STEP ONE to Getting the Interview: CREATE YOUR RESUME

 

Crafting a resume can be a complicated and frustrating process. We’ve all been there – staring at the bullet points to make sure they line up, double checking the indentation, brainstorming various action verbs, putting together a snapshot of your previous accomplishments. It can be daunting, but it’s an important document that creates an employer’s first impression of you. You want your resume to be perfect. Tailored for the job. Correct formatting. No spelling or grammatical errors. A potential employer will review qualifications and experiences on paper prior to selecting applicants to interview, so it’s important to showcase your accomplishments. The average time spent reading a resume is about six seconds, which means you need to be selective about the information on your resume. What kind of impression does your resume make after six seconds? Is your resume strong enough for the employer to reach out and want to learn more about how you might be a positive match for the open position?

Andrea Nelson, a Senior Recruiter here at Career Professionals, has been working with candidates for over fifteen years answering those questions and ensuring that our candidate’s resume meets the criteria of our clients. She considers a resume to be employer ready when it has clear, captivating information about your background. It’s important to make it as easy as possible for your interviewer to follow your resume and pinpoint when you accomplished an activity or goal. Andrea recommends the following guidelines for an entry-level to mid-level professional resume that will get the attention of an employer.

  • Keep your resume simple. You want it to be clear cut and attract the reader. One page is ideal with contact information easily located at the top.
  • Layout and formatting is huge! Create sections on your resume to clearly differentiate your contact information, education, experience, and activities/skills. Try to stay away from templates, as they are harder to edit when working with a recruiter.
    • List your education underneath your contact info, followed by your experience, and then highlight any relevant activities/skills towards the bottom of your resume. If your resume is two pages long, which isn’t recommended, then it is extremely important to have your education listed on the first page in case the second page gets lost.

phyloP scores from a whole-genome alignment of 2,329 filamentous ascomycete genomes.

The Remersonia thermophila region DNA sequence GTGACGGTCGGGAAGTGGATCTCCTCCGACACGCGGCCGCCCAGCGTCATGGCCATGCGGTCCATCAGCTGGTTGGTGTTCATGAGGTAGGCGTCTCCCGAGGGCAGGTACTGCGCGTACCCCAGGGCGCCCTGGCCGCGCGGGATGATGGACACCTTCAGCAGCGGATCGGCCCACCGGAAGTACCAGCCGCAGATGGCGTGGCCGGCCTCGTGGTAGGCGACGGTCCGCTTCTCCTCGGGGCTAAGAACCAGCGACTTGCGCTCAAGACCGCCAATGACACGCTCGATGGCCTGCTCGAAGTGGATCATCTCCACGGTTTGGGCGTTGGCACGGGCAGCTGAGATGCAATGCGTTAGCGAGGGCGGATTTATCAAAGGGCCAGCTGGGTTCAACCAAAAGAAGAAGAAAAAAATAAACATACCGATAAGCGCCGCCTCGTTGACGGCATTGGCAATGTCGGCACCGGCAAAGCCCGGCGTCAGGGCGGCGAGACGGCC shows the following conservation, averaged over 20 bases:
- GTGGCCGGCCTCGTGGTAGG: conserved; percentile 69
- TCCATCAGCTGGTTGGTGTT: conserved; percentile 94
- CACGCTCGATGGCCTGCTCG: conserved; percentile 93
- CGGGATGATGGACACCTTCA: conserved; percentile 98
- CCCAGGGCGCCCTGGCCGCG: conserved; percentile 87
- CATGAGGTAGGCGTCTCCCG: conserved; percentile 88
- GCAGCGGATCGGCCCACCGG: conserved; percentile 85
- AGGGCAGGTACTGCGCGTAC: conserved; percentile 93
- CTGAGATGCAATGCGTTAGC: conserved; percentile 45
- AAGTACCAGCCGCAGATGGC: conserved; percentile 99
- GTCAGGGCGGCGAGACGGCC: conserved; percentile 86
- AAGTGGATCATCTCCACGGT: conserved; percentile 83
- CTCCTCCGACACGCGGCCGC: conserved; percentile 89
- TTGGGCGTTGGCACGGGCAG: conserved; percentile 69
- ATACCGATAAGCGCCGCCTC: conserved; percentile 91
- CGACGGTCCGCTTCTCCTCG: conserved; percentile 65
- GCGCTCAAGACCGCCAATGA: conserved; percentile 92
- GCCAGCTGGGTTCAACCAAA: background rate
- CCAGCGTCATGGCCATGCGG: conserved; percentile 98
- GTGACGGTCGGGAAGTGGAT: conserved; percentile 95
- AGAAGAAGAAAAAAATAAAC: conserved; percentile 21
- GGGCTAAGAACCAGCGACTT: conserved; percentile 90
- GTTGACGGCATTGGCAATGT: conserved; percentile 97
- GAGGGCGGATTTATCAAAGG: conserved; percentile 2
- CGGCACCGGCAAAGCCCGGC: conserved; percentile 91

• When describing your experience, REVERSE chronological order is preferred over a skill based resume. Have your most recent place of employment at the top of the experience section and previous positions below.
    • For each place of employment, list the company name, city, state, and dates of employment on one line. The company name, city, and state should be aligned left, whereas the dates of employment should be aligned right. Use the month/year format for dates of employment opposed to only including the year. On the second line, include your job title followed by your indented bullet points on the third, fourth, fifth lines. Be sure you have a minimum of three bullet points under each position and don’t use full sentences – always start these shortened statements with an action verb.
  • Create a professional style through details. Maintain the same font throughout the entire document – use size 22 font in Calibri, bolded for your name and size 11 font in Calibri for everything else. Fancy fonts or fonts smaller than size 11 can be hard to read. Try to stay away from italicizing, it can be distracting. Use circular bullet points instead of other characters and check to see if they are aligned vertically throughout your document.
  • Remember to double check and triple check for grammar mistakes.
    • Don’t use first person or third person.
    • If you are currently employed, use present tense. Only use past tense if you are no longer employed at the company. It’s a common mistake Andrea sees daily, so making sure you are in the correct tense will set you above the competition.
    • Prepare vs. Preparing. Adding -ing to the end of a verb changes the structure and limits the impact of the action verb. Try to stay away from using -ing if possible.

Once your resume is in the hands of the hiring manager, these tips and tricks will help your resume stand out when compared to your competition. The end goal is to receive a job offer. To get to that final step, you need to first look at your resume and see if you are making any major blunders that would turn a potential employer away from calling you. Get a second set of eyes on your resume to check for consistent formatting and grammar. Other people will often see errors that you missed. You want to have the perfect resume, free of errors and streamlined. An error on a resume might not stop a recruiter from reaching out because they can work with you to edit it, whereas an employer might not have the same attitude. If you aren’t sure how you stack up compared to the competition or aren’t getting interviews, submit your RESUME to connect with a recruiter and see how Career Professionals can help you in your job search.

 

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